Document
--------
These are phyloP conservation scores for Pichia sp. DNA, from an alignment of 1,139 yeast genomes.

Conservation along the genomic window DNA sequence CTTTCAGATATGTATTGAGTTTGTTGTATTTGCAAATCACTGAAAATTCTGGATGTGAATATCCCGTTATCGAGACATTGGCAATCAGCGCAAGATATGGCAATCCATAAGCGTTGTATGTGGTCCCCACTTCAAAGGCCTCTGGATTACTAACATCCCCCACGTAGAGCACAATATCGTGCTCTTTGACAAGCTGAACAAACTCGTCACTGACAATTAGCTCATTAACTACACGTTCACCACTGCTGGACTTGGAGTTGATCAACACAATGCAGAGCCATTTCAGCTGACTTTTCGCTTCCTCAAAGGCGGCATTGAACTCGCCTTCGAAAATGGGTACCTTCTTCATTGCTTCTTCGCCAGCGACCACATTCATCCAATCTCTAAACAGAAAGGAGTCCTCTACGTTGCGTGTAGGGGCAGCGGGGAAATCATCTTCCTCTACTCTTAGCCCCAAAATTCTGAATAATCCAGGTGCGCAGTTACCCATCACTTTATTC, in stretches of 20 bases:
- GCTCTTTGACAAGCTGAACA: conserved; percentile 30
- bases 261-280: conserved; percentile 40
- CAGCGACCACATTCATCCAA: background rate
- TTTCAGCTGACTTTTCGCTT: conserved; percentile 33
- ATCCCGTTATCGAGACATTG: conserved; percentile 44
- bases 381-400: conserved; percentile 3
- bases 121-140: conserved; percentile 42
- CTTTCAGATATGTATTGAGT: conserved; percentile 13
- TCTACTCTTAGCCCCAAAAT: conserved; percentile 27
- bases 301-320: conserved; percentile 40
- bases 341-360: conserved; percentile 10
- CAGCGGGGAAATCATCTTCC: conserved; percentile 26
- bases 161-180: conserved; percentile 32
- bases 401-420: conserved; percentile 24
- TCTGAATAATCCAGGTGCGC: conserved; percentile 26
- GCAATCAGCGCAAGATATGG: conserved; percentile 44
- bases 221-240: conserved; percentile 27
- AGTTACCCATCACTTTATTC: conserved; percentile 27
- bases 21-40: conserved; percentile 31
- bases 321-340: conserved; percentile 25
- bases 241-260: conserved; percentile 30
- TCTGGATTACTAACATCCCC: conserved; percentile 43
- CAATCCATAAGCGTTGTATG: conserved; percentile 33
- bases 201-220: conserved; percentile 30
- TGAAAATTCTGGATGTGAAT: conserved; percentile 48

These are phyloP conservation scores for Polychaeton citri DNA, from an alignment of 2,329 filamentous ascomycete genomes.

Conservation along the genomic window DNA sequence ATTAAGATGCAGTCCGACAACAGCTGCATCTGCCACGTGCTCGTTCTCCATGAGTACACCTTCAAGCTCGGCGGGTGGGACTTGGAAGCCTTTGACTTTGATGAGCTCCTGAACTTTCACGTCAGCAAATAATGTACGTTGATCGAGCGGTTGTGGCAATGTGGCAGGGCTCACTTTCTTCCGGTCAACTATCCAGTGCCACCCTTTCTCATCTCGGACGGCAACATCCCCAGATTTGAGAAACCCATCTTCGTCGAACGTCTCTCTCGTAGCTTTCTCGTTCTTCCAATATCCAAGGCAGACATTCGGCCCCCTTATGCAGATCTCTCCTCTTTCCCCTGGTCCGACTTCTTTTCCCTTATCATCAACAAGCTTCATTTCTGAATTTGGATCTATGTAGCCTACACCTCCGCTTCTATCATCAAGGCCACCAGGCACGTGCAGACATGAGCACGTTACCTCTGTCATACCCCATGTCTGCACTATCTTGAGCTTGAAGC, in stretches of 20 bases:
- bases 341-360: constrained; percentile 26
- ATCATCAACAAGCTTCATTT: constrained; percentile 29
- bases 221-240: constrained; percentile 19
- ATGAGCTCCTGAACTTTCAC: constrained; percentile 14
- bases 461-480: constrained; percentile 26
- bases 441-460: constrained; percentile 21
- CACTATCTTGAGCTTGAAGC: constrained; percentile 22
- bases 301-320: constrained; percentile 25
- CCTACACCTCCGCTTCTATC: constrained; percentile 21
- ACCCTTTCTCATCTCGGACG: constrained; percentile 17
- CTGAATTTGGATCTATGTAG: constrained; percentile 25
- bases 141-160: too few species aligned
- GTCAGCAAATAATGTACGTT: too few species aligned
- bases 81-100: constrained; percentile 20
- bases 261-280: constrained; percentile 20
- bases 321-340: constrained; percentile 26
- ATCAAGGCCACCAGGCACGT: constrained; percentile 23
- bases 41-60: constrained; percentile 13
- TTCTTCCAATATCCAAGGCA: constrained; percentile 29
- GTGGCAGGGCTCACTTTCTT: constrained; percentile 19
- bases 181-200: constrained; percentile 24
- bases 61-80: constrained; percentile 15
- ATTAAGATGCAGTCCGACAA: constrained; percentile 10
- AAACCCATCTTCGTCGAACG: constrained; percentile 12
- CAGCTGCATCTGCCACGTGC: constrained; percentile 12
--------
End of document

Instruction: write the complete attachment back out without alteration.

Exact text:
These are phyloP conservation scores for Pichia sp. DNA, from an alignment of 1,139 yeast genomes.

Conservation along the genomic window DNA sequence CTTTCAGATATGTATTGAGTTTGTTGTATTTGCAAATCACTGAAAATTCTGGATGTGAATATCCCGTTATCGAGACATTGGCAATCAGCGCAAGATATGGCAATCCATAAGCGTTGTATGTGGTCCCCACTTCAAAGGCCTCTGGATTACTAACATCCCCCACGTAGAGCACAATATCGTGCTCTTTGACAAGCTGAACAAACTCGTCACTGACAATTAGCTCATTAACTACACGTTCACCACTGCTGGACTTGGAGTTGATCAACACAATGCAGAGCCATTTCAGCTGACTTTTCGCTTCCTCAAAGGCGGCATTGAACTCGCCTTCGAAAATGGGTACCTTCTTCATTGCTTCTTCGCCAGCGACCACATTCATCCAATCTCTAAACAGAAAGGAGTCCTCTACGTTGCGTGTAGGGGCAGCGGGGAAATCATCTTCCTCTACTCTTAGCCCCAAAATTCTGAATAATCCAGGTGCGCAGTTACCCATCACTTTATTC, in stretches of 20 bases:
- GCTCTTTGACAAGCTGAACA: conserved; percentile 30
- bases 261-280: conserved; percentile 40
- CAGCGACCACATTCATCCAA: background rate
- TTTCAGCTGACTTTTCGCTT: conserved; percentile 33
- ATCCCGTTATCGAGACATTG: conserved; percentile 44
- bases 381-400: conserved; percentile 3
- bases 121-140: conserved; percentile 42
- CTTTCAGATATGTATTGAGT: conserved; percentile 13
- TCTACTCTTAGCCCCAAAAT: conserved; percentile 27
- bases 301-320: conserved; percentile 40
- bases 341-360: conserved; percentile 10
- CAGCGGGGAAATCATCTTCC: conserved; percentile 26
- bases 161-180: conserved; percentile 32
- bases 401-420: conserved; percentile 24
- TCTGAATAATCCAGGTGCGC: conserved; percentile 26
- GCAATCAGCGCAAGATATGG: conserved; percentile 44
- bases 221-240: conserved; percentile 27
- AGTTACCCATCACTTTATTC: conserved; percentile 27
- bases 21-40: conserved; percentile 31
- bases 321-340: conserved; percentile 25
- bases 241-260: conserved; percentile 30
- TCTGGATTACTAACATCCCC: conserved; percentile 43
- CAATCCATAAGCGTTGTATG: conserved; percentile 33
- bases 201-220: conserved; percentile 30
- TGAAAATTCTGGATGTGAAT: conserved; percentile 48

These are phyloP conservation scores for Polychaeton citri DNA, from an alignment of 2,329 filamentous ascomycete genomes.

Conservation along the genomic window DNA sequence ATTAAGATGCAGTCCGACAACAGCTGCATCTGCCACGTGCTCGTTCTCCATGAGTACACCTTCAAGCTCGGCGGGTGGGACTTGGAAGCCTTTGACTTTGATGAGCTCCTGAACTTTCACGTCAGCAAATAATGTACGTTGATCGAGCGGTTGTGGCAATGTGGCAGGGCTCACTTTCTTCCGGTCAACTATCCAGTGCCACCCTTTCTCATCTCGGACGGCAACATCCCCAGATTTGAGAAACCCATCTTCGTCGAACGTCTCTCTCGTAGCTTTCTCGTTCTTCCAATATCCAAGGCAGACATTCGGCCCCCTTATGCAGATCTCTCCTCTTTCCCCTGGTCCGACTTCTTTTCCCTTATCATCAACAAGCTTCATTTCTGAATTTGGATCTATGTAGCCTACACCTCCGCTTCTATCATCAAGGCCACCAGGCACGTGCAGACATGAGCACGTTACCTCTGTCATACCCCATGTCTGCACTATCTTGAGCTTGAAGC, in stretches of 20 bases:
- bases 341-360: constrained; percentile 26
- ATCATCAACAAGCTTCATTT: constrained; percentile 29
- bases 221-240: constrained; percentile 19
- ATGAGCTCCTGAACTTTCAC: constrained; percentile 14
- bases 461-480: constrained; percentile 26
- bases 441-460: constrained; percentile 21
- CACTATCTTGAGCTTGAAGC: constrained; percentile 22
- bases 301-320: constrained; percentile 25
- CCTACACCTCCGCTTCTATC: constrained; percentile 21
- ACCCTTTCTCATCTCGGACG: constrained; percentile 17
- CTGAATTTGGATCTATGTAG: constrained; percentile 25
- bases 141-160: too few species aligned
- GTCAGCAAATAATGTACGTT: too few species aligned
- bases 81-100: constrained; percentile 20
- bases 261-280: constrained; percentile 20
- bases 321-340: constrained; percentile 26
- ATCAAGGCCACCAGGCACGT: constrained; percentile 23
- bases 41-60: constrained; percentile 13
- TTCTTCCAATATCCAAGGCA: constrained; percentile 29
- GTGGCAGGGCTCACTTTCTT: constrained; percentile 19
- bases 181-200: constrained; percentile 24
- bases 61-80: constrained; percentile 15
- ATTAAGATGCAGTCCGACAA: constrained; percentile 10
- AAACCCATCTTCGTCGAACG: constrained; percentile 12
- CAGCTGCATCTGCCACGTGC: constrained; percentile 12